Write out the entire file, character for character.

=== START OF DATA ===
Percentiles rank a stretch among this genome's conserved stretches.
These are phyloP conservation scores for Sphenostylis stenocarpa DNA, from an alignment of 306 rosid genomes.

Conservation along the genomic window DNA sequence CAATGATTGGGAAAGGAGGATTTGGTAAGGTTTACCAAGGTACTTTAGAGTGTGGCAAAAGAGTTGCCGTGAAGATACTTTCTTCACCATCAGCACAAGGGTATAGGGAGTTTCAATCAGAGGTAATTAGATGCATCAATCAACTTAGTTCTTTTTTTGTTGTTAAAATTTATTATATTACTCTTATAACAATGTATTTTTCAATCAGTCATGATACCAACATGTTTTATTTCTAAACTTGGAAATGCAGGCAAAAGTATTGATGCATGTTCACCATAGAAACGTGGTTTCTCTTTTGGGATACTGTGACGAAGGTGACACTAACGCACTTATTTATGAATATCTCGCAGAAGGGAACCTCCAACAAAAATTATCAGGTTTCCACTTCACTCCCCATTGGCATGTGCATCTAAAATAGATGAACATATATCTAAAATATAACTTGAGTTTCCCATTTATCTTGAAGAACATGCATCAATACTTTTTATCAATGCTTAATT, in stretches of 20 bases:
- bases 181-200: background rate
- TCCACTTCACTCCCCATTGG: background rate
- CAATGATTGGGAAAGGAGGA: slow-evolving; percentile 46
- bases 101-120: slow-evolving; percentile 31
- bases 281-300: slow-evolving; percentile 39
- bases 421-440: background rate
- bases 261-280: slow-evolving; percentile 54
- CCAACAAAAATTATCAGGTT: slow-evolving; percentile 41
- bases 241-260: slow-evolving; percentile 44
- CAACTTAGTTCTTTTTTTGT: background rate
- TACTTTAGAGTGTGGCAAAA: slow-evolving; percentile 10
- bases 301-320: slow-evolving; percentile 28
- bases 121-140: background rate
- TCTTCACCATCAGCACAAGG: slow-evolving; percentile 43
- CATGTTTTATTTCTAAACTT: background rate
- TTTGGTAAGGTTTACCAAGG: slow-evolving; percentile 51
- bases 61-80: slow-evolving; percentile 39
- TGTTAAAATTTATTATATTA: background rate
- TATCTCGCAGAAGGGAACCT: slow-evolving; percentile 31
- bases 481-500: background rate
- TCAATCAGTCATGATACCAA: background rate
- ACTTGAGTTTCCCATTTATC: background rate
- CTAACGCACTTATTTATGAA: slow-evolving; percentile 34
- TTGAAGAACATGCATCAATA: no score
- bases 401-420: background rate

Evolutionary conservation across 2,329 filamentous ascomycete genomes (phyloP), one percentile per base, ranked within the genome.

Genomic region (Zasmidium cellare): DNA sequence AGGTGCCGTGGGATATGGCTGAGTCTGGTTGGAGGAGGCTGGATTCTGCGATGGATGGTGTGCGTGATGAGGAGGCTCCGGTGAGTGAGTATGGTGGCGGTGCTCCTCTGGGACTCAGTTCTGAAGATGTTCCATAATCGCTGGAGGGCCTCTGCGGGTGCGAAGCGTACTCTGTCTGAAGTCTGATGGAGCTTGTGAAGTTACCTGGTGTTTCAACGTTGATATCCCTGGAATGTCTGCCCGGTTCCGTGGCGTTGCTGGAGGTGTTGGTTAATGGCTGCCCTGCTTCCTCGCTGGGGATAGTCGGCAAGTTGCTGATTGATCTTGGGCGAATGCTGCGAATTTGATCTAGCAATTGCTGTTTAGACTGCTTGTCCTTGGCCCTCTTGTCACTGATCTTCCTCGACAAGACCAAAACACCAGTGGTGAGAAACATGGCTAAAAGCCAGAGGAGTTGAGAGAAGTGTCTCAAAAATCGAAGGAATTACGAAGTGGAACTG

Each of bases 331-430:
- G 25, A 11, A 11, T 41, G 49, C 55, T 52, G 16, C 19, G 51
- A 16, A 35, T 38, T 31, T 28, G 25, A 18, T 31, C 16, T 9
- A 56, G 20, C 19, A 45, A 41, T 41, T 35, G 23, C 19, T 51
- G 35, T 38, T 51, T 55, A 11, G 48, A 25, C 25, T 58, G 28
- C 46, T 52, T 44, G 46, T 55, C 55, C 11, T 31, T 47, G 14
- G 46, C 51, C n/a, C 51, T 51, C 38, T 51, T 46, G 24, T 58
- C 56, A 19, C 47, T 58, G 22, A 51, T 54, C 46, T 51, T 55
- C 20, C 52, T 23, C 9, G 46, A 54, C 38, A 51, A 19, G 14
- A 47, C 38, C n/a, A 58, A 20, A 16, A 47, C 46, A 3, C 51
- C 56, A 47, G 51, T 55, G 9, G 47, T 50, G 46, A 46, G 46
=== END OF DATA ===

Percentiles rank a stretch among this genome's conserved stretches.
These are phyloP conservation scores for Sphenostylis stenocarpa DNA, from an alignment of 306 rosid genomes.

Conservation along the genomic window DNA sequence CAATGATTGGGAAAGGAGGATTTGGTAAGGTTTACCAAGGTACTTTAGAGTGTGGCAAAAGAGTTGCCGTGAAGATACTTTCTTCACCATCAGCACAAGGGTATAGGGAGTTTCAATCAGAGGTAATTAGATGCATCAATCAACTTAGTTCTTTTTTTGTTGTTAAAATTTATTATATTACTCTTATAACAATGTATTTTTCAATCAGTCATGATACCAACATGTTTTATTTCTAAACTTGGAAATGCAGGCAAAAGTATTGATGCATGTTCACCATAGAAACGTGGTTTCTCTTTTGGGATACTGTGACGAAGGTGACACTAACGCACTTATTTATGAATATCTCGCAGAAGGGAACCTCCAACAAAAATTATCAGGTTTCCACTTCACTCCCCATTGGCATGTGCATCTAAAATAGATGAACATATATCTAAAATATAACTTGAGTTTCCCATTTATCTTGAAGAACATGCATCAATACTTTTTATCAATGCTTAATT, in stretches of 20 bases:
- bases 181-200: background rate
- TCCACTTCACTCCCCATTGG: background rate
- CAATGATTGGGAAAGGAGGA: slow-evolving; percentile 46
- bases 101-120: slow-evolving; percentile 31
- bases 281-300: slow-evolving; percentile 39
- bases 421-440: background rate
- bases 261-280: slow-evolving; percentile 54
- CCAACAAAAATTATCAGGTT: slow-evolving; percentile 41
- bases 241-260: slow-evolving; percentile 44
- CAACTTAGTTCTTTTTTTGT: background rate
- TACTTTAGAGTGTGGCAAAA: slow-evolving; percentile 10
- bases 301-320: slow-evolving; percentile 28
- bases 121-140: background rate
- TCTTCACCATCAGCACAAGG: slow-evolving; percentile 43
- CATGTTTTATTTCTAAACTT: background rate
- TTTGGTAAGGTTTACCAAGG: slow-evolving; percentile 51
- bases 61-80: slow-evolving; percentile 39
- TGTTAAAATTTATTATATTA: background rate
- TATCTCGCAGAAGGGAACCT: slow-evolving; percentile 31
- bases 481-500: background rate
- TCAATCAGTCATGATACCAA: background rate
- ACTTGAGTTTCCCATTTATC: background rate
- CTAACGCACTTATTTATGAA: slow-evolving; percentile 34
- TTGAAGAACATGCATCAATA: no score
- bases 401-420: background rate

Evolutionary conservation across 2,329 filamentous ascomycete genomes (phyloP), one percentile per base, ranked within the genome.

Genomic region (Zasmidium cellare): DNA sequence AGGTGCCGTGGGATATGGCTGAGTCTGGTTGGAGGAGGCTGGATTCTGCGATGGATGGTGTGCGTGATGAGGAGGCTCCGGTGAGTGAGTATGGTGGCGGTGCTCCTCTGGGACTCAGTTCTGAAGATGTTCCATAATCGCTGGAGGGCCTCTGCGGGTGCGAAGCGTACTCTGTCTGAAGTCTGATGGAGCTTGTGAAGTTACCTGGTGTTTCAACGTTGATATCCCTGGAATGTCTGCCCGGTTCCGTGGCGTTGCTGGAGGTGTTGGTTAATGGCTGCCCTGCTTCCTCGCTGGGGATAGTCGGCAAGTTGCTGATTGATCTTGGGCGAATGCTGCGAATTTGATCTAGCAATTGCTGTTTAGACTGCTTGTCCTTGGCCCTCTTGTCACTGATCTTCCTCGACAAGACCAAAACACCAGTGGTGAGAAACATGGCTAAAAGCCAGAGGAGTTGAGAGAAGTGTCTCAAAAATCGAAGGAATTACGAAGTGGAACTG

Each of bases 331-430:
- G 25, A 11, A 11, T 41, G 49, C 55, T 52, G 16, C 19, G 51
- A 16, A 35, T 38, T 31, T 28, G 25, A 18, T 31, C 16, T 9
- A 56, G 20, C 19, A 45, A 41, T 41, T 35, G 23, C 19, T 51
- G 35, T 38, T 51, T 55, A 11, G 48, A 25, C 25, T 58, G 28
- C 46, T 52, T 44, G 46, T 55, C 55, C 11, T 31, T 47, G 14
- G 46, C 51, C n/a, C 51, T 51, C 38, T 51, T 46, G 24, T 58
- C 56, A 19, C 47, T 58, G 22, A 51, T 54, C 46, T 51, T 55
- C 20, C 52, T 23, C 9, G 46, A 54, C 38, A 51, A 19, G 14
- A 47, C 38, C n/a, A 58, A 20, A 16, A 47, C 46, A 3, C 51
- C 56, A 47, G 51, T 55, G 9, G 47, T 50, G 46, A 46, G 46